The Moorland Cottage eBook

This eBook from the Gutenberg Project consists of approximately 163 pages of information about The Moorland Cottage.

The Moorland Cottage eBook

This eBook from the Gutenberg Project consists of approximately 163 pages of information about The Moorland Cottage.
ready, then, if there was any time, Maggie sat down to her lessons.  Ned, who prided himself considerably on his sex, had been sitting all the morning, in his father’s arm-chair, in the little book-room, “studying,” as he chose to call it.  Sometimes Maggie would pop her head in, with a request that he would help her to carry the great pitcher of water up-stairs, or do some other little household service; with which request he occasionally complied, but with so many complaints about the interruption, that at last she told him she would never ask him again.  Gently as this was said, he yet felt it as a reproach, and tried to excuse himself.

“You see, Maggie, a man must be educated to be a gentleman.  Now, if a woman knows how to keep a house, that’s all that is wanted from her.  So my time is of more consequence than yours.  Mamma says I’m to go to college, and be a clergyman; so I must get on with my Latin.”

Maggie submitted in silence; and almost felt it as an act of gracious condescension when, a morning or two afterwards, he came to meet her as she was toiling in from the well, carrying the great brown jug full of spring-water ready for dinner.  “Here,” said he, “let us put it in the shade behind the horse-mount.  Oh, Maggie! look what you’ve done!  Spilt it all, with not turning quickly enough when I told you.  Now you may fetch it again for yourself, for I’ll have nothing to do with it.”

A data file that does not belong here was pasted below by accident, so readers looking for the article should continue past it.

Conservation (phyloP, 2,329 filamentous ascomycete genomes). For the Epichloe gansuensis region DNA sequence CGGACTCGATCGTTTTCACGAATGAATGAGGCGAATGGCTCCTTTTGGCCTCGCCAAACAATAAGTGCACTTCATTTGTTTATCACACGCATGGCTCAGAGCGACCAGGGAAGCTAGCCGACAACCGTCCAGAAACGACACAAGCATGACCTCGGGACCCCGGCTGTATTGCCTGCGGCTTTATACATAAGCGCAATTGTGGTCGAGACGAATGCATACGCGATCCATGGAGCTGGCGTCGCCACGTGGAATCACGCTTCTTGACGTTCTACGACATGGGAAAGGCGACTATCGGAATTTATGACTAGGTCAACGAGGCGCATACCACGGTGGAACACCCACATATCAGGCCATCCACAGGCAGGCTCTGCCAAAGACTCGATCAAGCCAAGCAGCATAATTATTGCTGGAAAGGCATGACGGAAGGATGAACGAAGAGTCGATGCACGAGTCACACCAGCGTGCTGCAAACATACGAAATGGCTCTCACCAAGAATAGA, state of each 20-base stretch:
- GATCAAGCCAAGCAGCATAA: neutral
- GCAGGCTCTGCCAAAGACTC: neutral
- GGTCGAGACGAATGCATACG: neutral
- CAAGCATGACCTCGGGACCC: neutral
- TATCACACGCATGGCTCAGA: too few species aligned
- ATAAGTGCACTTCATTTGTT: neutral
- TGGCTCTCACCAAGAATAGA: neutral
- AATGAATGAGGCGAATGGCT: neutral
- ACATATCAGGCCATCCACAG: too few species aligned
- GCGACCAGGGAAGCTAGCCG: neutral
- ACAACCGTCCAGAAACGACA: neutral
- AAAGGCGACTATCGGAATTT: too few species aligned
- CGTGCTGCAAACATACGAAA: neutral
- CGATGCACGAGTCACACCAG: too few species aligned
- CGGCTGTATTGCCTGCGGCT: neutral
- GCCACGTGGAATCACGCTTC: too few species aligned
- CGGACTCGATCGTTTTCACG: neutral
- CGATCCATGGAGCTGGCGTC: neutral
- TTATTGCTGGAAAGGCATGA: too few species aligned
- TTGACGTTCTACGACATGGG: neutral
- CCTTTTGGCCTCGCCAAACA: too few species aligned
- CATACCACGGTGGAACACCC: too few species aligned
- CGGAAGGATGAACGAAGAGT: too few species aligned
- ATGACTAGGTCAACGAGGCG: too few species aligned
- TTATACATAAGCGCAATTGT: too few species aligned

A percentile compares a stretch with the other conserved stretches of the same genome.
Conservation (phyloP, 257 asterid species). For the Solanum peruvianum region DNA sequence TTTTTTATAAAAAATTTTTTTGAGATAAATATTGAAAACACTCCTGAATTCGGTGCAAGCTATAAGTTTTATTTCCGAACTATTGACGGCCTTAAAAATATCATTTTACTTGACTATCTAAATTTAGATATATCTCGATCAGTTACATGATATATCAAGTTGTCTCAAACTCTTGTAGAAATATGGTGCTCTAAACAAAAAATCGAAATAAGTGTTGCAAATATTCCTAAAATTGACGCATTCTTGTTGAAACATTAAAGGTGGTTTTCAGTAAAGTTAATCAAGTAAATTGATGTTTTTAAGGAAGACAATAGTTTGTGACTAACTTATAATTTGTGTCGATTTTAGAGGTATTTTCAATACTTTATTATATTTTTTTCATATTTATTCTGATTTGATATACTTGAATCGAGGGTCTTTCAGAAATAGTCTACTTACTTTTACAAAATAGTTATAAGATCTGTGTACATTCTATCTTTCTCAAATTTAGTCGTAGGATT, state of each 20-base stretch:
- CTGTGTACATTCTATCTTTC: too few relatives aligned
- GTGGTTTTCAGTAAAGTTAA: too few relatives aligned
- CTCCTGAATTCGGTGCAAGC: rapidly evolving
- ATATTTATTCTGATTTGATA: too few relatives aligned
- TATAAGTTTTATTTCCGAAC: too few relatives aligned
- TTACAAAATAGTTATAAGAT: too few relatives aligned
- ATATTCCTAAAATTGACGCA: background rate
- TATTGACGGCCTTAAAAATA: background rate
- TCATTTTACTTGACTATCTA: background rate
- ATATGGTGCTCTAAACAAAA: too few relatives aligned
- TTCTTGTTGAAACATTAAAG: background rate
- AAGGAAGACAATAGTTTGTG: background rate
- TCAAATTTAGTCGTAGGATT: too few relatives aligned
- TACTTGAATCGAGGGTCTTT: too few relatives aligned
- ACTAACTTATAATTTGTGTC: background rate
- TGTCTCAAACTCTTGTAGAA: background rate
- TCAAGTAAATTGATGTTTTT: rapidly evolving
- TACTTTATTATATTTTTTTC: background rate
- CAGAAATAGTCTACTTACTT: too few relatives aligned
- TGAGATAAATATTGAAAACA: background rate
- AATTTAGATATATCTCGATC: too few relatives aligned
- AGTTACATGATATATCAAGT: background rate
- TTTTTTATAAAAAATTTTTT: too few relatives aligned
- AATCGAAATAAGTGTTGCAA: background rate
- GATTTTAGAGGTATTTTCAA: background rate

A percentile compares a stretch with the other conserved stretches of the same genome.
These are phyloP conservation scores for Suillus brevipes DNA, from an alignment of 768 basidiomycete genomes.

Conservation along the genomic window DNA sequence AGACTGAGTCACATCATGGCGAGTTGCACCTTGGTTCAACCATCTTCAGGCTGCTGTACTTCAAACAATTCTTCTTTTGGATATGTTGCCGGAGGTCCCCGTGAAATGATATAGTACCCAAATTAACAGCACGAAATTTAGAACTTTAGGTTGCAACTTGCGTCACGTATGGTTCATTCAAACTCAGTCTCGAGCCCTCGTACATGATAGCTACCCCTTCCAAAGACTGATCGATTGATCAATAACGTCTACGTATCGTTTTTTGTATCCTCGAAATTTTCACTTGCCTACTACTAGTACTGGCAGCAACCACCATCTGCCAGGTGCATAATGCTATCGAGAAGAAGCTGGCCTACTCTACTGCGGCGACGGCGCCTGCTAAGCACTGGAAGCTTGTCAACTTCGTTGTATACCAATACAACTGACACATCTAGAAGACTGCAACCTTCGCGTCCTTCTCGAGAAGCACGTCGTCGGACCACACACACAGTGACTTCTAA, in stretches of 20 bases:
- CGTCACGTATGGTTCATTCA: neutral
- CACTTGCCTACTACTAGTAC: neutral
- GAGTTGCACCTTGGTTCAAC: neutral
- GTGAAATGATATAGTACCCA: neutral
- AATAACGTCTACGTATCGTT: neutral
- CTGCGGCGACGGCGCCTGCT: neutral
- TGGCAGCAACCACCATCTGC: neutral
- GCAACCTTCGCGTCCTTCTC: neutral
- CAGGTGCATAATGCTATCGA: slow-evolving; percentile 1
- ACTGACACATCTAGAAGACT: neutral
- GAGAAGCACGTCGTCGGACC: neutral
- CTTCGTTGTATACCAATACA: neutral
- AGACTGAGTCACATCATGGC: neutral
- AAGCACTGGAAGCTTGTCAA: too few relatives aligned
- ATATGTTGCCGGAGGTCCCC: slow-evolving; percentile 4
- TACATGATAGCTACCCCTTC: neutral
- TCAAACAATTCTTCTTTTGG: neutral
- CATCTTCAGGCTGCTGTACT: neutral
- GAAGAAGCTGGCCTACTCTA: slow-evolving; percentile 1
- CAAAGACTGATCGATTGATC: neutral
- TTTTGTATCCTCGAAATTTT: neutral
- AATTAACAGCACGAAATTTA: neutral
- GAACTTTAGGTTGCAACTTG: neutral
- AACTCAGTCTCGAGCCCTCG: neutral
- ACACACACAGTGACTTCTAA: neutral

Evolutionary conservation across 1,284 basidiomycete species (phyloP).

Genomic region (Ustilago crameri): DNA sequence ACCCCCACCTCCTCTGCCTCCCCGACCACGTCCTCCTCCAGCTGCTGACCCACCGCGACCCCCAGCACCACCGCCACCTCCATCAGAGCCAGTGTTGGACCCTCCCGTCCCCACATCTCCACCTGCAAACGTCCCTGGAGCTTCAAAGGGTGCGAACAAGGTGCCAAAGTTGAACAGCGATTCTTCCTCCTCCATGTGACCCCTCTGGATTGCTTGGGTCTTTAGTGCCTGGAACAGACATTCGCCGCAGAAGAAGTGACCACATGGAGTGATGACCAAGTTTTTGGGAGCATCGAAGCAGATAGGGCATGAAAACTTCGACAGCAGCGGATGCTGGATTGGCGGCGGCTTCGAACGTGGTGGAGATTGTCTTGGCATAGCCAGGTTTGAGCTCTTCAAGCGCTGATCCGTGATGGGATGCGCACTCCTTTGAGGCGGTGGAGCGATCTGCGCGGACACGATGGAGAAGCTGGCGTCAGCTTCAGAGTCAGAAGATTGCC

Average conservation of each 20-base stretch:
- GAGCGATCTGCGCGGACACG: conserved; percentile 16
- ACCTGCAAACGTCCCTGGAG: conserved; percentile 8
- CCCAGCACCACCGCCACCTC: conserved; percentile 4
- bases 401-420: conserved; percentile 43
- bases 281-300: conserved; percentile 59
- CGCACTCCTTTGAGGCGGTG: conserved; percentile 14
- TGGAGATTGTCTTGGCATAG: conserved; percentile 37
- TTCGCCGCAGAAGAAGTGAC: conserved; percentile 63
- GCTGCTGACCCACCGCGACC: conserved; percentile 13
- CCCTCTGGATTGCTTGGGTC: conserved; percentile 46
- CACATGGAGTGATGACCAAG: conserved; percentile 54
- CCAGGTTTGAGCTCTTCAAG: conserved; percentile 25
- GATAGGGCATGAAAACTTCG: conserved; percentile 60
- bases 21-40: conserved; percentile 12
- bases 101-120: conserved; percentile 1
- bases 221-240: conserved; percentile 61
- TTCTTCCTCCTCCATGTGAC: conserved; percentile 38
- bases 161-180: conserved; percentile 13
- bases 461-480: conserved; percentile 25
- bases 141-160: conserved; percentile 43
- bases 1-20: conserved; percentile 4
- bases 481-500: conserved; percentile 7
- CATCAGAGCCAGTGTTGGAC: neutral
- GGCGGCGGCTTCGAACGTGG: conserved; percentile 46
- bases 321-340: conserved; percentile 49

“I did not understand you in time,” said she, softly.  But he had turned away, and gone back in offended dignity to the house.  Maggie had nothing to do but return to the well, and fill it again.  The spring was some distance off, in a little rocky dell.  It was so cool after her hot walk, that she sat down in the shadow of the gray limestone rock, and looked at the ferns, wet with the dripping water.  She felt sad, she knew not why.  “I think Ned is sometimes very cross,” thought she.  “I did not understand he was carrying it there.  Perhaps I am clumsy.  Mamma says I am; and Ned says I am.  Nancy never says so and papa never said so.  I wish I could help being clumsy and stupid.  Ned says all women are so.  I wish I was not a woman.  It must be a fine thing to be a man.  Oh dear!  I must go up the field again with this heavy pitcher, and my arms do so ache!” She rose and climbed the steep brae.  As she went she heard her mother’s voice.

“Maggie!  Maggie! there’s no water for dinner, and the potatoes are quite boiled.  Where is that child?”

They had begun dinner, before she came down from brushing her hair and washing her hands.  She was hurried and tired.

“Mother,” said Ned, “mayn’t I have some butter to these potatoes, as there is cold meat?  They are so dry.”

“Certainly, my dear.  Maggie, go and fetch a pat of butter out of the dairy.”

Maggie went from her untouched dinner without speaking.

“Here, stop, you child!” said Nancy, turning her back in the passage.  “You go to your dinner, I’ll fetch the butter.  You’ve been running about enough to-day.”

Project Gutenberg
The Moorland Cottage from Project Gutenberg. Public domain.